Finance

More Retirees Quit Pension Scheme, Collects N28.46 Billion

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Pensioners

114,837 Retirees Quit Pension Scheme, Collects N28.46 Billion

Thousands of retirees whose employers did not adequately fund their Retirement Savings Accounts and retired with balances below N550,000 have collected their contributions and quit the Contributory Pension Scheme (CPS).

A total of 114,837 employees who retired after attaining the age of 50 and had less than N550,000 in their CPS account had collected their contributions and left the scheme as of the end of June 2020.

This includes contributors from the state, federal and private sectors.

In the quarterly report released on Friday by the PenCom, these retirees withdrew a total sum of N28.46 billion since the inception of the scheme till June.

The report showed about 6,561 of the total retirees that left the program were from the Federal Government sector while 3,879 and 104,397 were from the state and private sectors, respectively.

The report also showed that some of those who collected their contributions included foreign nationals who retired and returned to their countries of origin.

A further breakdown showed as of the end of third quarter of 2019, a total of 109,284 retirees with similar low balances withdrew N27.09 billion. While by the final quarter of 2019, 2,241 retirees withdrew about N569.27 million.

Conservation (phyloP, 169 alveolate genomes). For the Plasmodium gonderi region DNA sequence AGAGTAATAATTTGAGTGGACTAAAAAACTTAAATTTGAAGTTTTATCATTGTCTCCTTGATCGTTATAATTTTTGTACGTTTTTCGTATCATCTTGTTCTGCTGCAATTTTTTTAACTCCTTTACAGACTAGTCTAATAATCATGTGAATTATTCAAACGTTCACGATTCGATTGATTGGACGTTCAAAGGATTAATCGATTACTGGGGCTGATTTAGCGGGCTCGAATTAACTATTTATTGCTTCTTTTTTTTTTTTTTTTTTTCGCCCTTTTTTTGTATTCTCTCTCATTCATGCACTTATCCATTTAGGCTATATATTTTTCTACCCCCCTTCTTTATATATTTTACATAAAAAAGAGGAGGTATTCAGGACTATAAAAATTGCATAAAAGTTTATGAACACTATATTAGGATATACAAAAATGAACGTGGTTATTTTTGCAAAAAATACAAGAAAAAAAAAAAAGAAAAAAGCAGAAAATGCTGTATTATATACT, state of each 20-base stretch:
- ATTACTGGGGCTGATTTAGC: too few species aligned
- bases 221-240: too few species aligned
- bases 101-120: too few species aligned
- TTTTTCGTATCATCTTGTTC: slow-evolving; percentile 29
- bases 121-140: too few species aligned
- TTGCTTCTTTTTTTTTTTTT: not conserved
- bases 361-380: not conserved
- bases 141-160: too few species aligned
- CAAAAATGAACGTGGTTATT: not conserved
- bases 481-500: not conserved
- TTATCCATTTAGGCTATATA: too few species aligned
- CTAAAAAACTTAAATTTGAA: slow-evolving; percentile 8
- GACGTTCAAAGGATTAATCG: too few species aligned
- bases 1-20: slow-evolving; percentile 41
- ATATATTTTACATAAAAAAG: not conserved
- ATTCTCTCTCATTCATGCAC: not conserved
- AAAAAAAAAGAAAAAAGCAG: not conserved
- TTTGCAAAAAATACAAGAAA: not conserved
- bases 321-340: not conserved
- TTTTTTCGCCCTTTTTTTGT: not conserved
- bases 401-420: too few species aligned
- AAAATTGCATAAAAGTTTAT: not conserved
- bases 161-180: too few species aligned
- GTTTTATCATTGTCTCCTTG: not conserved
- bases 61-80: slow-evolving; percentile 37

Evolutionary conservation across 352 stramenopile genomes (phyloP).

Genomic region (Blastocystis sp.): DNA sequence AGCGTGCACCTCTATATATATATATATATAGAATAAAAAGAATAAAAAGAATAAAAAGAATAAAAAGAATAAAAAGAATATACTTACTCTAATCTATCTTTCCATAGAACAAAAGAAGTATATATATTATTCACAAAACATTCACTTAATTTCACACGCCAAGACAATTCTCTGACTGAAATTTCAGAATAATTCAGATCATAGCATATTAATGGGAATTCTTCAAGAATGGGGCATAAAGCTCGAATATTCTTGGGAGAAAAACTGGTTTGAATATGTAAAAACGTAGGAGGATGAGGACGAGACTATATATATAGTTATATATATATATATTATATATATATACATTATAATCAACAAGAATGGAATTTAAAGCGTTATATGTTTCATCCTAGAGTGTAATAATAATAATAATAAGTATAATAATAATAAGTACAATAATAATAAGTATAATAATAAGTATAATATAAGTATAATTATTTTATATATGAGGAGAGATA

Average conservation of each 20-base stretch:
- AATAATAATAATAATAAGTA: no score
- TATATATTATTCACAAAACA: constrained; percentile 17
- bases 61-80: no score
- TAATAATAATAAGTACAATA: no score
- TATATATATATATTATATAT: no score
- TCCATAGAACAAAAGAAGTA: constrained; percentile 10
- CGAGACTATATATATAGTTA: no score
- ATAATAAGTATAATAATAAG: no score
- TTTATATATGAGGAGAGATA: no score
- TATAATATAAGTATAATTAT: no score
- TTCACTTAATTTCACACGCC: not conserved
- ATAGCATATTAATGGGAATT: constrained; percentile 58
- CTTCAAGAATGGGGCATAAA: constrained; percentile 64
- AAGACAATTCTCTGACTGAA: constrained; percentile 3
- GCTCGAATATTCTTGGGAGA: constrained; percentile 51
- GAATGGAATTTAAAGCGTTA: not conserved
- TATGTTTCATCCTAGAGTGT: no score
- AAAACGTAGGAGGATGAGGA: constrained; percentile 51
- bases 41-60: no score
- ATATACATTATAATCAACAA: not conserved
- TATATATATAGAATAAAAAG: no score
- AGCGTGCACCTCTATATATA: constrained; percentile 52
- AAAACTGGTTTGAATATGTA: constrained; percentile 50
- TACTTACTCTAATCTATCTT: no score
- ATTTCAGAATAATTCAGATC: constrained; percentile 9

In the first quarter and second quarter of 2020, about 2,227 and 1,085 retirees withdrawn N531.95 million and N274.09 million, respectively. Bringing the total from inception to N28.46 billion.

PenCom stated in its Q2 report on en-bloc payments that, “The commission granted approval for the payment of the entire RSA balances of the categories of retirees whose RSA balances were N550,000 or below and considered insufficient to procure a programmed withdrawal or annuity of a reasonable amount over an expected life span.

“Approval was also granted for payment of RSA balances to foreign nationals who decided to return to their home countries after making contributions under the CPS.

“Accordingly, the sum of N274.78m was paid to 1,085 retirees, which comprised 140 from the public sector retirees (FGN and state) and 1,085 from the private sector retirees during the second quarter.

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Central Bank to Promote Zero Balance Account Opening to Drive Financial Inclusion

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Central Bank

Banks Now Accept Zero Balance Account Opening to Deepen Financial Inclusion